My plans to retrace Captain Cook's unfinished voyage have been postponed a year while I work on the next Marine Diesel Basics book and get my new boat SV Oceandrifter ready for sea.
However much you or I may love to travel to some pretty remote places, or be fascinated by the exploits of Amundsen, Scott or Shackleton, I can’t honestly say I’ve ever entertained the thought of sailing single-handed around Antarctica. It’s one of those few voyages that I’d really would rather read about than attempt for myself.
And especially after reading David Lewis’ account of his own amazing voyage in Ice Bird, his 32-foot steel sloop. In 1972, at the age of 54, he set out from Sydney, Australia, was dismasted on his way south, reached Antarctica after 13 weeks without contact with the outside world. After repairing the boat at the American base, he sailed for South Africa, was dismasted again and finlly reach Cape Town in March 1974. These bare facts do not in any way do justice to what reads in his book like one long ordeal from dock to dock to dock.
“The dismasted yacht was tossing wildly enough to make one’s footing precarious when I dragged myself from my bunk in the morning and, dubiously fortified with cold coffee, resolutely put behind me lost hopes and set to work. The broken mast was stripped nd the rigging disentangled and coiled, a physically exhausting task which extended well into the afternoon. Next came the jury mast.”
It’s easy to forget that Lewis was building his jury rig on a tiny deck that was jerking and bucking like a bronco. Even the simplest tasks would have been tiring and complicated. No wonder he writes, having finally got his jury mast erected:
“At this stage the wind increased and it became too rough to continue working. I went below, uncertain if worse was to come and expressed my dread, “God grant this isn’t another gale.”
You may wonder – as many people have, including other sailors – what would possess an otherwise sane man to put himself up against such forces. Part of the answer always seems to lie in a certain restlessness of the person concerned. David Lewis, a New Zealander, writes that he threw himself into “socially useful activities” in East London, England, after the Second World War:
“Yet even here restlessness intruded from time to time…I tried to ignore the message that the sea was there waiting, still untamed and free and aloof as it had always been; still beautiful and terrible in its impersonal anger. I made tentative approaches to the sea – like sailing a dinghy that I built myself, and a 27-foot, 60-year-old barge yacht in which I became acquainted with most of the sandbanks of the Thames Estuary. In general, however, I did succeed in overcoming these irresponsible longings.”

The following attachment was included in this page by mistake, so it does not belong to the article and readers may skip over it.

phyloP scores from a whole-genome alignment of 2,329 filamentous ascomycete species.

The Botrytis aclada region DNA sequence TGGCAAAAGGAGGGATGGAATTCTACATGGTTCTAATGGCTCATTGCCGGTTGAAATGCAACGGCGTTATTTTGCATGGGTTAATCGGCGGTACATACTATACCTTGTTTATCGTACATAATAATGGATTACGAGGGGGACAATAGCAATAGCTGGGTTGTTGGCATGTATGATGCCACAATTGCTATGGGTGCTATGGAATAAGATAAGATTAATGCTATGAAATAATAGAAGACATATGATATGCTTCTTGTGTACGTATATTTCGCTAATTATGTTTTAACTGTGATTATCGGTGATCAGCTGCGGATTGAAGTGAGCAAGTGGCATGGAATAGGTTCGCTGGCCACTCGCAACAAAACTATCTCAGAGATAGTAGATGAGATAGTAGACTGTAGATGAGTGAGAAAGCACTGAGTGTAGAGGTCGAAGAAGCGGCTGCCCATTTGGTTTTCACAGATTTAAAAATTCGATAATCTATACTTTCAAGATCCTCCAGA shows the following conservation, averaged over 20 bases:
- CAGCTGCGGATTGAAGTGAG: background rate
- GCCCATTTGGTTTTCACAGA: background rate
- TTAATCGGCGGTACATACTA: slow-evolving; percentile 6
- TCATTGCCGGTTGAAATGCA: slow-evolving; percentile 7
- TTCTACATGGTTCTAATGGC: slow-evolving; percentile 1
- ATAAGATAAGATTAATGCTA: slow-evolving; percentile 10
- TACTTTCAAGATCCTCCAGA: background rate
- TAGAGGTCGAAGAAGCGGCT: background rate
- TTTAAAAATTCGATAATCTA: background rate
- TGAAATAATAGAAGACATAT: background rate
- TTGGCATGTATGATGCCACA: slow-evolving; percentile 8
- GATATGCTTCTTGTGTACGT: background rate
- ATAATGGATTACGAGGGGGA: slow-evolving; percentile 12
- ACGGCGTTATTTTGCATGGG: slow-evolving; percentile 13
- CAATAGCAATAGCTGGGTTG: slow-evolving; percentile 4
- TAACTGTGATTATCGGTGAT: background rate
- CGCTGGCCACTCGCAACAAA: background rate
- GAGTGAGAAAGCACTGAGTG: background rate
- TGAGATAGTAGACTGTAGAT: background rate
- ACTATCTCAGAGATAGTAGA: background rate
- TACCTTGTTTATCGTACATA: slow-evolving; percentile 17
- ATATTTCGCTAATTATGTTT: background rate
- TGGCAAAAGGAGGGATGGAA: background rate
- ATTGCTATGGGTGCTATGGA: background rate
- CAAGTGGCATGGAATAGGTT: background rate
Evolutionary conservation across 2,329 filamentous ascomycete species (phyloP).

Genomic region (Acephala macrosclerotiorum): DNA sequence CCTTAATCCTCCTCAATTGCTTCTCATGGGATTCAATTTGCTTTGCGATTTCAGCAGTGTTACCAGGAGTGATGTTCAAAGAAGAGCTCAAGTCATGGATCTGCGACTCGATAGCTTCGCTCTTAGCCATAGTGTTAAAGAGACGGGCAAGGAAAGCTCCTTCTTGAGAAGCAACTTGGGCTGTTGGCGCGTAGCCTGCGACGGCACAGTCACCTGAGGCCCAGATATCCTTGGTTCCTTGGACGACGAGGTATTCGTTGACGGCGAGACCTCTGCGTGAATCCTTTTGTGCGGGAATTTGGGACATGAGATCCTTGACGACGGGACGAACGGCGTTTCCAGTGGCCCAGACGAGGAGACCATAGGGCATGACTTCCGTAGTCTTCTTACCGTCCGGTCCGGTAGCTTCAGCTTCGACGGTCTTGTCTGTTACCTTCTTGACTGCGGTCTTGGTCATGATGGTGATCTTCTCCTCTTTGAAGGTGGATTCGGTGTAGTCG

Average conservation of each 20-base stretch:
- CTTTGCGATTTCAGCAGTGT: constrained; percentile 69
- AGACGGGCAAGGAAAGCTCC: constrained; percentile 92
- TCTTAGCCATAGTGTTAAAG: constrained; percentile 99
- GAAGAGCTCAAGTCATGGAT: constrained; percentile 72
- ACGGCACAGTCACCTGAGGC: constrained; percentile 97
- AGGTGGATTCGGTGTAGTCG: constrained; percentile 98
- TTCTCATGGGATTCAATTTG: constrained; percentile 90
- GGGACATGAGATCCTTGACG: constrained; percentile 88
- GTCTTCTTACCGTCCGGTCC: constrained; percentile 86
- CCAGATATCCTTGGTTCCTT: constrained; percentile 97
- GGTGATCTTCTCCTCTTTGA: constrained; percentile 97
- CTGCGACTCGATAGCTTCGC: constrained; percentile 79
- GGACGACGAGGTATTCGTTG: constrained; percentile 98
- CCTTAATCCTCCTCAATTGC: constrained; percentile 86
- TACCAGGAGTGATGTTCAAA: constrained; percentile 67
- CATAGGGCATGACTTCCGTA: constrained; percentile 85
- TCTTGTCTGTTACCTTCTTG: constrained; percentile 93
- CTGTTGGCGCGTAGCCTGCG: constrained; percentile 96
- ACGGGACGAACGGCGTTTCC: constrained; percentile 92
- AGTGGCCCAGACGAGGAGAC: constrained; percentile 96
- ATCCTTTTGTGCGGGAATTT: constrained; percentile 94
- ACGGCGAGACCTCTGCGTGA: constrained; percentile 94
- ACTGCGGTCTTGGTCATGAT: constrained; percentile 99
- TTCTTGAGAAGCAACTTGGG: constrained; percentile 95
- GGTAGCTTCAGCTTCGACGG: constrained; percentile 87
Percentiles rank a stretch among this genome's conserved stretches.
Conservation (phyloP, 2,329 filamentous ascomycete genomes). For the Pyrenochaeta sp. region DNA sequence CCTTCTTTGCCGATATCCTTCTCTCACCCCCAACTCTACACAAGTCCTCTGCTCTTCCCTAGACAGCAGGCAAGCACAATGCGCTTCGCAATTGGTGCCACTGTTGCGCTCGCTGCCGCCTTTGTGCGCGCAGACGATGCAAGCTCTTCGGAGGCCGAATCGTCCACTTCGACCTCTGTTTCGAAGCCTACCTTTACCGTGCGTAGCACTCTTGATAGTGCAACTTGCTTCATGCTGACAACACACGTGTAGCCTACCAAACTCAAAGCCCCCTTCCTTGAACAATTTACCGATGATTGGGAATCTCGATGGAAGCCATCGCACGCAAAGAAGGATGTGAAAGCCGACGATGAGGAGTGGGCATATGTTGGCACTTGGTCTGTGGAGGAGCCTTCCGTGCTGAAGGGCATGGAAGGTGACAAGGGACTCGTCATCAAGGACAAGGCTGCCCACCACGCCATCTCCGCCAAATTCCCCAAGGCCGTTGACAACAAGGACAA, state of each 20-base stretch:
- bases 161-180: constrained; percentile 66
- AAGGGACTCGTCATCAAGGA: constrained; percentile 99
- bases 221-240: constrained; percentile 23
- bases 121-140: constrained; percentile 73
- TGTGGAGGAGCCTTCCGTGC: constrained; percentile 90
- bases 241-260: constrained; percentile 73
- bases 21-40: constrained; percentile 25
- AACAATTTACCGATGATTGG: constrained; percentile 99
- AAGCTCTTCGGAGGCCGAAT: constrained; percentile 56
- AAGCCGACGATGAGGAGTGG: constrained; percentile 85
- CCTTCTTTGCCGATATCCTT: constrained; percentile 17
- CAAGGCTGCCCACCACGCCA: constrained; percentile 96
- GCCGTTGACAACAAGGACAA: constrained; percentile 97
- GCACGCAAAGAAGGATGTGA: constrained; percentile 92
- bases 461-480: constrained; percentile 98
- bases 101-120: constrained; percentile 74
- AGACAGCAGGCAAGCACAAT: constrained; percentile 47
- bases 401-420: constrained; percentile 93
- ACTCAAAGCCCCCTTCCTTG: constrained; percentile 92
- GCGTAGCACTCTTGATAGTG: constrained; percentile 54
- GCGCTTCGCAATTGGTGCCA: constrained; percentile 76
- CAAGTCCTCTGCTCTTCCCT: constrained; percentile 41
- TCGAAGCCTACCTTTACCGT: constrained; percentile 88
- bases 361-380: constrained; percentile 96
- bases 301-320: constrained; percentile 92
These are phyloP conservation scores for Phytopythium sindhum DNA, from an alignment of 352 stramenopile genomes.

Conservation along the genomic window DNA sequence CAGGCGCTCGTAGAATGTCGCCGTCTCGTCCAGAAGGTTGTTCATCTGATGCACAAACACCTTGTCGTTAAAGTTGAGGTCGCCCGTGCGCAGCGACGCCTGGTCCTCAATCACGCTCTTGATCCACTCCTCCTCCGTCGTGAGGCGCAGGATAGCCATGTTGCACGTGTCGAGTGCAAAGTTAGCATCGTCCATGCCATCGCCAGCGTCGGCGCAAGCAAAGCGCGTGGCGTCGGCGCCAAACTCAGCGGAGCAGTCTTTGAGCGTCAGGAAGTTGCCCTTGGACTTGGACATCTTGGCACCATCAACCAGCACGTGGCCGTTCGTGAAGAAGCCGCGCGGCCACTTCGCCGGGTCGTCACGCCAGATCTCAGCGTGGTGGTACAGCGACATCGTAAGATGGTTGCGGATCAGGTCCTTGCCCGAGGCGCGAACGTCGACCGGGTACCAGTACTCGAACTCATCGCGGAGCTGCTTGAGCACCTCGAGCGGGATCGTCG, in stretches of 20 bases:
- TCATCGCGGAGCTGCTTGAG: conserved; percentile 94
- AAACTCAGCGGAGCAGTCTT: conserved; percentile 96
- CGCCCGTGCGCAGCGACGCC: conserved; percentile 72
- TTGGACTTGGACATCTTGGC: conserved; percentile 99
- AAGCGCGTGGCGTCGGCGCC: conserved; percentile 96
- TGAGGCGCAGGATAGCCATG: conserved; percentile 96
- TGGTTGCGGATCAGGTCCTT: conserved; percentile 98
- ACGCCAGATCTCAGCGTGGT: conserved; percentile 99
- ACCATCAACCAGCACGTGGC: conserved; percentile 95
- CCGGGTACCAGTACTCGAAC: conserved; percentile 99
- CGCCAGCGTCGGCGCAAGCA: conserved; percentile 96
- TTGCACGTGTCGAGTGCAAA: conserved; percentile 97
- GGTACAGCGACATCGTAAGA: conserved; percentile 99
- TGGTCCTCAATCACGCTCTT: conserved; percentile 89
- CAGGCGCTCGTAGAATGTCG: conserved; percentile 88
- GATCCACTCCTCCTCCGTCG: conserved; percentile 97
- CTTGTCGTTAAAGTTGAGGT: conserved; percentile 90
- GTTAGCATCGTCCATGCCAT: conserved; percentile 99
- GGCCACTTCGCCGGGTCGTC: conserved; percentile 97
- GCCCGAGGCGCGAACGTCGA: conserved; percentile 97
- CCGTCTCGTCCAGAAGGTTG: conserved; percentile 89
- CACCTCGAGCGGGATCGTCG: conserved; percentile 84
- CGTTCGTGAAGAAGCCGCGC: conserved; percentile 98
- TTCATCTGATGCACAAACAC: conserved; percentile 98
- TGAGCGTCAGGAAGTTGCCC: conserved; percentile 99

Meanwhile, Lewis began studying the ancient methods of navigation used by Polynesian mariners and this ultimately led to the 4 year research fellowship in Australia. Once back in the southern hemisphere, the longing to go to sea again and an abiding interest in the frozen southern continent – Antarctica – began to come together; “to reach it, relying entirely upon my own resources, was to accept the ultimate challenge of the sea.”
Navigation is, rather obviously, one of the great challenges of ocean travel, despite the complacency which GPS seems to be engendering in sailors. Polynesian sailors have been among the grestest ocean navigators and Lewis wanted to know how they did it.
According to his obituary (he died in Queensland, Australia in 2002):
“He went to a Micronesian island whose sailors were known to make voyages in their canoes without modern instruments, and in due course he was invited to a meeting of elders, where he was asked, “What is your name, where are you from, and why are you here?”
His iron will and stubborn persistence were always masked by a humble, apologetic manner – he was, indeed, “the mildest-mannered man who e’er cut throats” – and he quietly replied: “My name is David Lewis, I come from the village of London in the island of England, and I have come to sit at the feet of your wise men and to learn how to find my way across the sea.”
They recognised him as one of their own, took him on their canoe voyages and taught him their navigational lore. Their navigation skills had never been lost but had been in continuous use up to the present day, unrecognised by Europeans.
In Isbjorn they accompanied him to islands further afield, where he met and learned from other native navigators. Their navigation depended on a memorised nautical almanac referring to many more stars than our own. They used only vertical and horizontal observations and therefore did not need a sextant, and for a compass they used their almanac of “amplitudes” for the rising and setting of stars.
Lewis recorded all this in his research thesis, and in his books We, the Navigators and The Voyaging Stars.”
Ice Bird is a fascinating account of a remarkable voyage – but probably best not to show it to any reluctant crew or passenger you might be attempting to coax into sailing with you.